• Indian Census Number, Bureau of Indian Affairs Card Number, Tribal Treaty Card Number, or Tribal Enrollment Number; or

  • A legible photocopy of your Tribal Certificate of Indian Blood or Tribal or Bureau of Indian Affairs Affidavit of Birth.

A new proof of residence requirement has been enacted but is not yet in effect everywhere in Arizona. Please contact your county recorder’s office to find out if it has been implemented in your county. An Arizona driver’s license or state ID number issued after October 1, 1996 will satisfy the requirement.

For more information on voter registration requirements, please visit:

What Type of ID Do I Need to Vote?

All voters must present ID at the polls. Voters have 3 options: they may present (1) one form of ID which bears the name, address, and photo of the voter as they appear in the voter's record (List 1); (2) two forms of non–photo ID which bear the name and address of the voter as they appear on the voter's record (List 2); or (3) two forms of ID comprised of a List 1 photo ID  with a non–matching address plus a List 2 non-photo ID with a matching  address, or a U.S. passport or military ID without any address plus a List 2 non–photo ID with a matching address (List 3).

  • List 1: Acceptable forms of photo ID include a valid Arizona driver’s license or identification card; a tribal identification or enrollment card; or other valid U.S. federal, state, or local government–issued identification.

  • List 2: Acceptable forms of non–photo ID  include a voter registration card; a utility (including cell phone) bill dated within 90 days of election day; bank or credit union statement dated within 90 days of election day; a valid Arizona vehicle registration; Arizona vehicle insurance card; Indian census card; property tax statement; county recorder’s certificate; tribal enrollment card or other form of tribal ID; other valid U.S. federal, state, or local government–issued identification, including a voter registration card issued by the County Recorder; and any mail addressed to the voter  marked “Official Election Material.”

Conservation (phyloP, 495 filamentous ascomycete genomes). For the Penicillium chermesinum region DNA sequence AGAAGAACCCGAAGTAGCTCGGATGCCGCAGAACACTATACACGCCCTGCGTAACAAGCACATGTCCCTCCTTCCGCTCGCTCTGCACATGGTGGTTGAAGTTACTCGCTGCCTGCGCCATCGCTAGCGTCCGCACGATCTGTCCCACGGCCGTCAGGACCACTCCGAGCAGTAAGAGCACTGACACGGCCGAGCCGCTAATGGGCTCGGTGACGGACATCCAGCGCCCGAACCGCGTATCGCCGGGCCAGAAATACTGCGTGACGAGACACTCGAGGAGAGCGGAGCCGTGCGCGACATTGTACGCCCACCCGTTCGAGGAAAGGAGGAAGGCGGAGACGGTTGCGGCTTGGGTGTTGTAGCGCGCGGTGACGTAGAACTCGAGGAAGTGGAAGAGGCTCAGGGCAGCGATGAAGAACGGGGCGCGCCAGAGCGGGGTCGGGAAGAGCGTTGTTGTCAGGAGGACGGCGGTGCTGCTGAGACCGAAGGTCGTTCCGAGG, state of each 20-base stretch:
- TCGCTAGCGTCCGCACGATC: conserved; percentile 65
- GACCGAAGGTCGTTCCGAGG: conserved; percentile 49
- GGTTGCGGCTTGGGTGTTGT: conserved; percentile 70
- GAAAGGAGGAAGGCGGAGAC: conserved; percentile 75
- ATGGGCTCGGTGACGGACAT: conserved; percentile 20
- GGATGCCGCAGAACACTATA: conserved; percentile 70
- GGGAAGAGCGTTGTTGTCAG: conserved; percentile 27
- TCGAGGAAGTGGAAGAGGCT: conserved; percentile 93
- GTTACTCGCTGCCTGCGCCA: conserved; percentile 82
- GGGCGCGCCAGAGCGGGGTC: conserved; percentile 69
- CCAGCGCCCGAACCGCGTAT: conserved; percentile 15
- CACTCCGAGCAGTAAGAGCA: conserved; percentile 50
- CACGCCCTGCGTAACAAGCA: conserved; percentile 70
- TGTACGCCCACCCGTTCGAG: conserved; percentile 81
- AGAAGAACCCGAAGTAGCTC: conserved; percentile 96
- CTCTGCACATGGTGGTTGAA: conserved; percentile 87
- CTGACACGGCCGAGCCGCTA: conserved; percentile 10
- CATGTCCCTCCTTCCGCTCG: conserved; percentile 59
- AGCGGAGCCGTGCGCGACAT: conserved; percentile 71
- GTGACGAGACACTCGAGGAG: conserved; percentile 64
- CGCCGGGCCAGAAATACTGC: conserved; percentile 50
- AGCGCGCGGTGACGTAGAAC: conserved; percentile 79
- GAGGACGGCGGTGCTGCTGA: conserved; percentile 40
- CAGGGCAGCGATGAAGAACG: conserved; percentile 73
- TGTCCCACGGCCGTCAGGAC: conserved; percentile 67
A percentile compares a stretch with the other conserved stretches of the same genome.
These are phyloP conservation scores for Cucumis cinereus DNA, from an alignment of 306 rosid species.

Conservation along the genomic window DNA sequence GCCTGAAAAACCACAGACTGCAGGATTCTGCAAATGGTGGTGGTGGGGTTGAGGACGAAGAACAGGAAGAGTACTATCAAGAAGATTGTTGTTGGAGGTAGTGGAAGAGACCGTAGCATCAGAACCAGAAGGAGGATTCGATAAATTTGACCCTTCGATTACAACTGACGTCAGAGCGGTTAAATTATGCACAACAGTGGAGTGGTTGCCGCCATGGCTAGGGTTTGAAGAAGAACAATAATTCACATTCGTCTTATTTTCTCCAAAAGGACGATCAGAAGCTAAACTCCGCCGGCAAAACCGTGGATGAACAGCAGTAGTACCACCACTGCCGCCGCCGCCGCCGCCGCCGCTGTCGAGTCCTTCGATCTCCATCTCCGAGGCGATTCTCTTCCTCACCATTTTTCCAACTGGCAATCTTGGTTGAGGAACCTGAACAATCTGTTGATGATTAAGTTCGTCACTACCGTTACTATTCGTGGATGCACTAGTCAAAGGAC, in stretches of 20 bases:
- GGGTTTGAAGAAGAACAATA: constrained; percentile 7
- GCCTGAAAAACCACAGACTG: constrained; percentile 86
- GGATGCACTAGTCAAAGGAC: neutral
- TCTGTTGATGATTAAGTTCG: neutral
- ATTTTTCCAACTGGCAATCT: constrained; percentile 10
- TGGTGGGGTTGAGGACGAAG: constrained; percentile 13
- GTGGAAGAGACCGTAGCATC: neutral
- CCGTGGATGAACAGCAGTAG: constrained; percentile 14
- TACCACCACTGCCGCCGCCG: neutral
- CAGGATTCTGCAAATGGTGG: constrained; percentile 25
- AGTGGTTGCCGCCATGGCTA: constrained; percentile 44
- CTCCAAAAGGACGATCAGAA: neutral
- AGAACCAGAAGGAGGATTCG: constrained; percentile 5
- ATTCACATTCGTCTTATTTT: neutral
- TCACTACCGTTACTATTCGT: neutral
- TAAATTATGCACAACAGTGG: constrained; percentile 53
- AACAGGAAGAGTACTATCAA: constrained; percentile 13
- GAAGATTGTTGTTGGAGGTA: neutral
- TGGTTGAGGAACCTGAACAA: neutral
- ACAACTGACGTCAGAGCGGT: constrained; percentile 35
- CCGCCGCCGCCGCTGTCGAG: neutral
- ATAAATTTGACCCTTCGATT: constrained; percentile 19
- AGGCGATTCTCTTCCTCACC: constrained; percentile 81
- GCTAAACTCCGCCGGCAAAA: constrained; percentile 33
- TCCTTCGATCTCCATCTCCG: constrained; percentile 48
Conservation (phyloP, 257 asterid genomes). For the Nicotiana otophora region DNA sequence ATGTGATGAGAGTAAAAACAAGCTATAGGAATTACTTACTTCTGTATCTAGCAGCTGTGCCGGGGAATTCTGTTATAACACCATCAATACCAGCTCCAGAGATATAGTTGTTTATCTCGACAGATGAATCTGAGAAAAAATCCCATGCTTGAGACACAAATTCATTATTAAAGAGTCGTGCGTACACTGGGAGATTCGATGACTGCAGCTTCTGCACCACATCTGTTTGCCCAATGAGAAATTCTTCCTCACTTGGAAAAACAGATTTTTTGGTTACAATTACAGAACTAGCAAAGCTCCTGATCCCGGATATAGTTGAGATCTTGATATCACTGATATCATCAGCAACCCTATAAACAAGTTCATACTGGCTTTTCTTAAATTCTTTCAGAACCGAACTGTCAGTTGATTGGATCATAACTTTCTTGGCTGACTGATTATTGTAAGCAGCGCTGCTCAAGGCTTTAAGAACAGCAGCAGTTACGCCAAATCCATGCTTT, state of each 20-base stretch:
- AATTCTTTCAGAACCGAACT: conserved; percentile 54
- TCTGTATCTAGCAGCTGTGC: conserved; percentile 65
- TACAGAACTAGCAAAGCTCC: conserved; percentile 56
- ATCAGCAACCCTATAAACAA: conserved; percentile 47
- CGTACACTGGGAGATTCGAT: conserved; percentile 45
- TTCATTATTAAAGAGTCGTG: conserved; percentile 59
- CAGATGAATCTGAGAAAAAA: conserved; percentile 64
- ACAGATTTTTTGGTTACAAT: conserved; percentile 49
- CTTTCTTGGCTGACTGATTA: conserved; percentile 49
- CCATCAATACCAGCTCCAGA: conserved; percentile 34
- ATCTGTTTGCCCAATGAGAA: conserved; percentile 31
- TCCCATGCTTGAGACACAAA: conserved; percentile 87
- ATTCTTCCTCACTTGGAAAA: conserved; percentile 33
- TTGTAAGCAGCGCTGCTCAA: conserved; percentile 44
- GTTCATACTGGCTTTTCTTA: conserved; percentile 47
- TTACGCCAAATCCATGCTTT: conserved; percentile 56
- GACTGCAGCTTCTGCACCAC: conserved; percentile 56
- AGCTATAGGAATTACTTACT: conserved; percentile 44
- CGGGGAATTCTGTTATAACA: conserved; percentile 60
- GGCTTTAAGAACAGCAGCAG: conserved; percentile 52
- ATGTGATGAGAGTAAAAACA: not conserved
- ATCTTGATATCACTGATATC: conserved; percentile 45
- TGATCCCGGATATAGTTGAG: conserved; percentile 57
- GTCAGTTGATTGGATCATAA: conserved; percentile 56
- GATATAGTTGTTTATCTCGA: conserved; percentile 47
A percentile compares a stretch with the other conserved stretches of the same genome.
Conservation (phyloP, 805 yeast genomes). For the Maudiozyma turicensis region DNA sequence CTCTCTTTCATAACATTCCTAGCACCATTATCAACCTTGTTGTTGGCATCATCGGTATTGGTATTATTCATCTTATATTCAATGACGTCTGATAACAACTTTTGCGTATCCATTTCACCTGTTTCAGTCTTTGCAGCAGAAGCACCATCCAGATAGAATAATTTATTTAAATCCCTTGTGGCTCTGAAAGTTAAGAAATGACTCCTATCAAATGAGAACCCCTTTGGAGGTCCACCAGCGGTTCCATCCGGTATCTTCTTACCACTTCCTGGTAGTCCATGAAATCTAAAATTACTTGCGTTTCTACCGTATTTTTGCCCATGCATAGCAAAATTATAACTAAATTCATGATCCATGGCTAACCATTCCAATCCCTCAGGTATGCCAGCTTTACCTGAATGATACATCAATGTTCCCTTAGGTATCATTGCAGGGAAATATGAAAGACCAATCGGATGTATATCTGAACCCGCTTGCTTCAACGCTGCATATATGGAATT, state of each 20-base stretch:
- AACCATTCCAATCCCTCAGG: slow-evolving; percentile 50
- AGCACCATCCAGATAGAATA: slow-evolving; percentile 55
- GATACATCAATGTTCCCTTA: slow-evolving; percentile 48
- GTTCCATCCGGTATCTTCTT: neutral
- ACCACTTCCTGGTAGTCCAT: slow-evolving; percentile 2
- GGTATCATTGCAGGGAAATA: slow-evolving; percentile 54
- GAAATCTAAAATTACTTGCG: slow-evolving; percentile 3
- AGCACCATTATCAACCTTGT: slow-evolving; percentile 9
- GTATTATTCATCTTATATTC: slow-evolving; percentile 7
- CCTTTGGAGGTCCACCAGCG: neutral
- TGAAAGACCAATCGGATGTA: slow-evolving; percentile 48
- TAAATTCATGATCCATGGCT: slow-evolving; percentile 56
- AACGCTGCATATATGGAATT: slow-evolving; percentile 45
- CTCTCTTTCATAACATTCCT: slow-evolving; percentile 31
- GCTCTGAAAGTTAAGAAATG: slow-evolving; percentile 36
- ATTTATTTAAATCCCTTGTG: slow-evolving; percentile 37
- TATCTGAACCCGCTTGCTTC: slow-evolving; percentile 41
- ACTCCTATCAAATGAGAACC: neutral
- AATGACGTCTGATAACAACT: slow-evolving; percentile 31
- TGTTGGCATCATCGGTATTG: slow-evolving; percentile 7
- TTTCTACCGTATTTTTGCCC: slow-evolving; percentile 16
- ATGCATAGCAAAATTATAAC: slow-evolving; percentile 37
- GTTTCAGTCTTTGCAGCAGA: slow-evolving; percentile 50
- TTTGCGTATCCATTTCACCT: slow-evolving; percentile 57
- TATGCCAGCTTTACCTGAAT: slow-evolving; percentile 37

• List 3 (Mix and Match from Lists #1 and #2): Acceptable forms of ID include a valid ID from List 1 in which the address does not match the voter’s record accompanied by a valid ID from List 2 in which the address matches the voter’s record, or a U.S. passport of military ID without any address information accompanied by one valid ID from List 2.

College or university IDs that lack addresses cannot be used as voter ID, even if the voter has a separate document that shows their address. Members of federally recognized tribes are not required to have an address or photo on their tribal identification in order to cast a provisional ballot.

For additional information on what you need to bring to the polls on Election Day, please visit:

Where Do I Vote?